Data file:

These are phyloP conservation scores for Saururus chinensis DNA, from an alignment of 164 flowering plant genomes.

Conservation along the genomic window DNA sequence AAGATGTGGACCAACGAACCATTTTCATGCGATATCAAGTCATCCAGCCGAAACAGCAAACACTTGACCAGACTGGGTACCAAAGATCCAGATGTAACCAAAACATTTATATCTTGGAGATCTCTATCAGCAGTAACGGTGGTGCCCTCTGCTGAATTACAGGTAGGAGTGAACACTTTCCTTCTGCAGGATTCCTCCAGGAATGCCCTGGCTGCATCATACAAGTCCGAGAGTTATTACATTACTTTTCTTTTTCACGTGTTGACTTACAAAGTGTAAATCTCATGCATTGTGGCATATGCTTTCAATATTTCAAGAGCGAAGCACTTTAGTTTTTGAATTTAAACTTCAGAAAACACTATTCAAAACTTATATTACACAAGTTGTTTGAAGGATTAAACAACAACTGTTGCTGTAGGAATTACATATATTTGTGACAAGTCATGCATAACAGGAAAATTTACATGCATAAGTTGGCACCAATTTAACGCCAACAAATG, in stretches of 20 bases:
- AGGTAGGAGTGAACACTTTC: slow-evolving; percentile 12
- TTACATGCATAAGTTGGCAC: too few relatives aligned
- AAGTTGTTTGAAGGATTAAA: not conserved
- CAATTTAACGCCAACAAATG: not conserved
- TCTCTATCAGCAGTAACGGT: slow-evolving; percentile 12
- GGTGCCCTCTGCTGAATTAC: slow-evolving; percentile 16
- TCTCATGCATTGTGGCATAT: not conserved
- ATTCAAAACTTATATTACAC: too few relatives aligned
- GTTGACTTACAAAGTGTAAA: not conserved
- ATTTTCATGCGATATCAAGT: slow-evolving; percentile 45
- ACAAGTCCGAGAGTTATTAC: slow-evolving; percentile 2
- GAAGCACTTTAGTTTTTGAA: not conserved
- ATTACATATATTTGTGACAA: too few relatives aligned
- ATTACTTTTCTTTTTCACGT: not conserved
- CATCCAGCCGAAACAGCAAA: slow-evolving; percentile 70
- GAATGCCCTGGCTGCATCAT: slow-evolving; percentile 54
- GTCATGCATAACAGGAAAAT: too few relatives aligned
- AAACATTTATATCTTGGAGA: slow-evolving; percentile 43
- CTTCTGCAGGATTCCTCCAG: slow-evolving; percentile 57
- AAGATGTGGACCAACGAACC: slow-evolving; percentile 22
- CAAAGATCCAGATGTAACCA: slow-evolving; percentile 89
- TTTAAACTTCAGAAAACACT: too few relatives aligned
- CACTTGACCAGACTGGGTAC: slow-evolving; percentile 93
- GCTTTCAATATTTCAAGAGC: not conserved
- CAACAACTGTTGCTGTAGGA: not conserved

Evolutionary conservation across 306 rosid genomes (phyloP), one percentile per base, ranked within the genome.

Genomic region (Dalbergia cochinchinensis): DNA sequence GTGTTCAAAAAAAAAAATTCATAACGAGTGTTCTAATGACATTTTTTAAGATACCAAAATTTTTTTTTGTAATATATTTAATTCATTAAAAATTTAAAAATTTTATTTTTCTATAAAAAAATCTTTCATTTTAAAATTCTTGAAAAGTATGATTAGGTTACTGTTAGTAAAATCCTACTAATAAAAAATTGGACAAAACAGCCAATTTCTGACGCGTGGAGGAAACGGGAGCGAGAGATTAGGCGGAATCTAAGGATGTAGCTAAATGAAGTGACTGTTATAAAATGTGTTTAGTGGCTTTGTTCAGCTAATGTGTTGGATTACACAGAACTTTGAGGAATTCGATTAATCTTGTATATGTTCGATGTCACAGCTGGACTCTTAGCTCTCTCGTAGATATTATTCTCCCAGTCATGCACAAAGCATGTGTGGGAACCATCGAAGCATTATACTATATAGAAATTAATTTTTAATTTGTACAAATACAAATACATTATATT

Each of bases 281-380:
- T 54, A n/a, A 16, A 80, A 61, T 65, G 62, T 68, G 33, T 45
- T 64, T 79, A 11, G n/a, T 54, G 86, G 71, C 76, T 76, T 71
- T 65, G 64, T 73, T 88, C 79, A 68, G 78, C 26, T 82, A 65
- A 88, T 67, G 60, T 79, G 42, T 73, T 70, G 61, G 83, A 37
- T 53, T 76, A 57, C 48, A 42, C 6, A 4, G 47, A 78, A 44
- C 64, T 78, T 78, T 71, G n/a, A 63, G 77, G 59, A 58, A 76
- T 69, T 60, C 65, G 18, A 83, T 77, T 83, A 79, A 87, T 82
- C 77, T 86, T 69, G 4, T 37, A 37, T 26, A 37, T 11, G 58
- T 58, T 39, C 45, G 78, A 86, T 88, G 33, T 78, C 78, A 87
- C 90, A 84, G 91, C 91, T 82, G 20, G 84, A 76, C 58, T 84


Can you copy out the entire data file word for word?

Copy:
These are phyloP conservation scores for Saururus chinensis DNA, from an alignment of 164 flowering plant genomes.

Conservation along the genomic window DNA sequence AAGATGTGGACCAACGAACCATTTTCATGCGATATCAAGTCATCCAGCCGAAACAGCAAACACTTGACCAGACTGGGTACCAAAGATCCAGATGTAACCAAAACATTTATATCTTGGAGATCTCTATCAGCAGTAACGGTGGTGCCCTCTGCTGAATTACAGGTAGGAGTGAACACTTTCCTTCTGCAGGATTCCTCCAGGAATGCCCTGGCTGCATCATACAAGTCCGAGAGTTATTACATTACTTTTCTTTTTCACGTGTTGACTTACAAAGTGTAAATCTCATGCATTGTGGCATATGCTTTCAATATTTCAAGAGCGAAGCACTTTAGTTTTTGAATTTAAACTTCAGAAAACACTATTCAAAACTTATATTACACAAGTTGTTTGAAGGATTAAACAACAACTGTTGCTGTAGGAATTACATATATTTGTGACAAGTCATGCATAACAGGAAAATTTACATGCATAAGTTGGCACCAATTTAACGCCAACAAATG, in stretches of 20 bases:
- AGGTAGGAGTGAACACTTTC: slow-evolving; percentile 12
- TTACATGCATAAGTTGGCAC: too few relatives aligned
- AAGTTGTTTGAAGGATTAAA: not conserved
- CAATTTAACGCCAACAAATG: not conserved
- TCTCTATCAGCAGTAACGGT: slow-evolving; percentile 12
- GGTGCCCTCTGCTGAATTAC: slow-evolving; percentile 16
- TCTCATGCATTGTGGCATAT: not conserved
- ATTCAAAACTTATATTACAC: too few relatives aligned
- GTTGACTTACAAAGTGTAAA: not conserved
- ATTTTCATGCGATATCAAGT: slow-evolving; percentile 45
- ACAAGTCCGAGAGTTATTAC: slow-evolving; percentile 2
- GAAGCACTTTAGTTTTTGAA: not conserved
- ATTACATATATTTGTGACAA: too few relatives aligned
- ATTACTTTTCTTTTTCACGT: not conserved
- CATCCAGCCGAAACAGCAAA: slow-evolving; percentile 70
- GAATGCCCTGGCTGCATCAT: slow-evolving; percentile 54
- GTCATGCATAACAGGAAAAT: too few relatives aligned
- AAACATTTATATCTTGGAGA: slow-evolving; percentile 43
- CTTCTGCAGGATTCCTCCAG: slow-evolving; percentile 57
- AAGATGTGGACCAACGAACC: slow-evolving; percentile 22
- CAAAGATCCAGATGTAACCA: slow-evolving; percentile 89
- TTTAAACTTCAGAAAACACT: too few relatives aligned
- CACTTGACCAGACTGGGTAC: slow-evolving; percentile 93
- GCTTTCAATATTTCAAGAGC: not conserved
- CAACAACTGTTGCTGTAGGA: not conserved

Evolutionary conservation across 306 rosid genomes (phyloP), one percentile per base, ranked within the genome.

Genomic region (Dalbergia cochinchinensis): DNA sequence GTGTTCAAAAAAAAAAATTCATAACGAGTGTTCTAATGACATTTTTTAAGATACCAAAATTTTTTTTTGTAATATATTTAATTCATTAAAAATTTAAAAATTTTATTTTTCTATAAAAAAATCTTTCATTTTAAAATTCTTGAAAAGTATGATTAGGTTACTGTTAGTAAAATCCTACTAATAAAAAATTGGACAAAACAGCCAATTTCTGACGCGTGGAGGAAACGGGAGCGAGAGATTAGGCGGAATCTAAGGATGTAGCTAAATGAAGTGACTGTTATAAAATGTGTTTAGTGGCTTTGTTCAGCTAATGTGTTGGATTACACAGAACTTTGAGGAATTCGATTAATCTTGTATATGTTCGATGTCACAGCTGGACTCTTAGCTCTCTCGTAGATATTATTCTCCCAGTCATGCACAAAGCATGTGTGGGAACCATCGAAGCATTATACTATATAGAAATTAATTTTTAATTTGTACAAATACAAATACATTATATT

Each of bases 281-380:
- T 54, A n/a, A 16, A 80, A 61, T 65, G 62, T 68, G 33, T 45
- T 64, T 79, A 11, G n/a, T 54, G 86, G 71, C 76, T 76, T 71
- T 65, G 64, T 73, T 88, C 79, A 68, G 78, C 26, T 82, A 65
- A 88, T 67, G 60, T 79, G 42, T 73, T 70, G 61, G 83, A 37
- T 53, T 76, A 57, C 48, A 42, C 6, A 4, G 47, A 78, A 44
- C 64, T 78, T 78, T 71, G n/a, A 63, G 77, G 59, A 58, A 76
- T 69, T 60, C 65, G 18, A 83, T 77, T 83, A 79, A 87, T 82
- C 77, T 86, T 69, G 4, T 37, A 37, T 26, A 37, T 11, G 58
- T 58, T 39, C 45, G 78, A 86, T 88, G 33, T 78, C 78, A 87
- C 90, A 84, G 91, C 91, T 82, G 20, G 84, A 76, C 58, T 84